Your question refers to the “statute of limitations,” or the legal deadline for making a claim for damages caused by negligence on the part of the cruise line or its employees. The statute of limitations for legal action after a cruise ship accident is likely to be shorter than for other personal injury lawsuits in New York.
In most cases, the fine print on your cruise ticket includes language that requires you to notify the cruise line within a certain amount of time about any injury that occurs aboard the ship or in port during the cruise. Most cruise lines set this deadline at within six months of the accident.
This information on your ticket serves as a binding contract, which you agreed to at the time of purchase. Your ticket may also dictate which U.S. state a lawsuit would have to be filed in, which may affect the time you have to file a lawsuit.
If you were seriously injured during a cruise, it’s likely you reported it to a crew member or to the infirmary. But you should act quickly to obtain legal assistance if you intend to pursue a claim for compensation. In addition to time that has already passed, it will take some time to investigate your accident and develop and file a lawsuit.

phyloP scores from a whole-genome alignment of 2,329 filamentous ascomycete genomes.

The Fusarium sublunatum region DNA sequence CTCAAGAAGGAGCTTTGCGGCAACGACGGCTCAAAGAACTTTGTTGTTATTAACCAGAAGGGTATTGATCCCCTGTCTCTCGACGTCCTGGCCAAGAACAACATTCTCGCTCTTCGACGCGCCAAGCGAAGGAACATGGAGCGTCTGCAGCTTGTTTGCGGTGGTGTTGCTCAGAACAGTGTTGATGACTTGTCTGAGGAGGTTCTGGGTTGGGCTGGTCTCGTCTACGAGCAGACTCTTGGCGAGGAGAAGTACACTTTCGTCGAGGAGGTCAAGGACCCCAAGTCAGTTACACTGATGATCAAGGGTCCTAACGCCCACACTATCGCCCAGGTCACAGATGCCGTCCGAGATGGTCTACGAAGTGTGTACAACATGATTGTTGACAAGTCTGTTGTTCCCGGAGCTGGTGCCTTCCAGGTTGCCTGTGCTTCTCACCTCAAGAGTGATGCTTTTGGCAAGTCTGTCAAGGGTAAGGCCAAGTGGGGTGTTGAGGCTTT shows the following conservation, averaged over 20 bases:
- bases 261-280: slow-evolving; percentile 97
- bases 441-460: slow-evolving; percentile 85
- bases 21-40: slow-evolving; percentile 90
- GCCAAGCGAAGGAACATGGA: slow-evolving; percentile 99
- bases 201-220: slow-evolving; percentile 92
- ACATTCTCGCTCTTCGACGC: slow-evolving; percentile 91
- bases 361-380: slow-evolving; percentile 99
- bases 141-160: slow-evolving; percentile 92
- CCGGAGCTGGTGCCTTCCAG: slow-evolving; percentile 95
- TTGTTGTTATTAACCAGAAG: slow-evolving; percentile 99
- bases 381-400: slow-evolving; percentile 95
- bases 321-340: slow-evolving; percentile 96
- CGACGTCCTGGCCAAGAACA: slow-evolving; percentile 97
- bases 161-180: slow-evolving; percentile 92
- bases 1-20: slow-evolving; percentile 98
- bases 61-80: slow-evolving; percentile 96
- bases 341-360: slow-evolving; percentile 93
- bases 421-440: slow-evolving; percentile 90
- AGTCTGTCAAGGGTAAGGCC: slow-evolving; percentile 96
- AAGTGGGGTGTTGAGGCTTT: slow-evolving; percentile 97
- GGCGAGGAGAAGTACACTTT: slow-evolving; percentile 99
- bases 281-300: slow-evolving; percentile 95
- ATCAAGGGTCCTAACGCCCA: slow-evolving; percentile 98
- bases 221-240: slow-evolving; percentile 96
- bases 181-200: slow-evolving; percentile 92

At Cohen & Jaffe, we can review your case to determine the legal options available to you to pursue a claim before the statute of limitations applies. Meanwhile, if you have reported your injury to the cruise line, you may receive a settlement offer. We suggest you contact us to obtain our counsel to review the offer before accepting it. It is likely to be less than you deserve.
Posted in: Cruise Ship Accident FAQs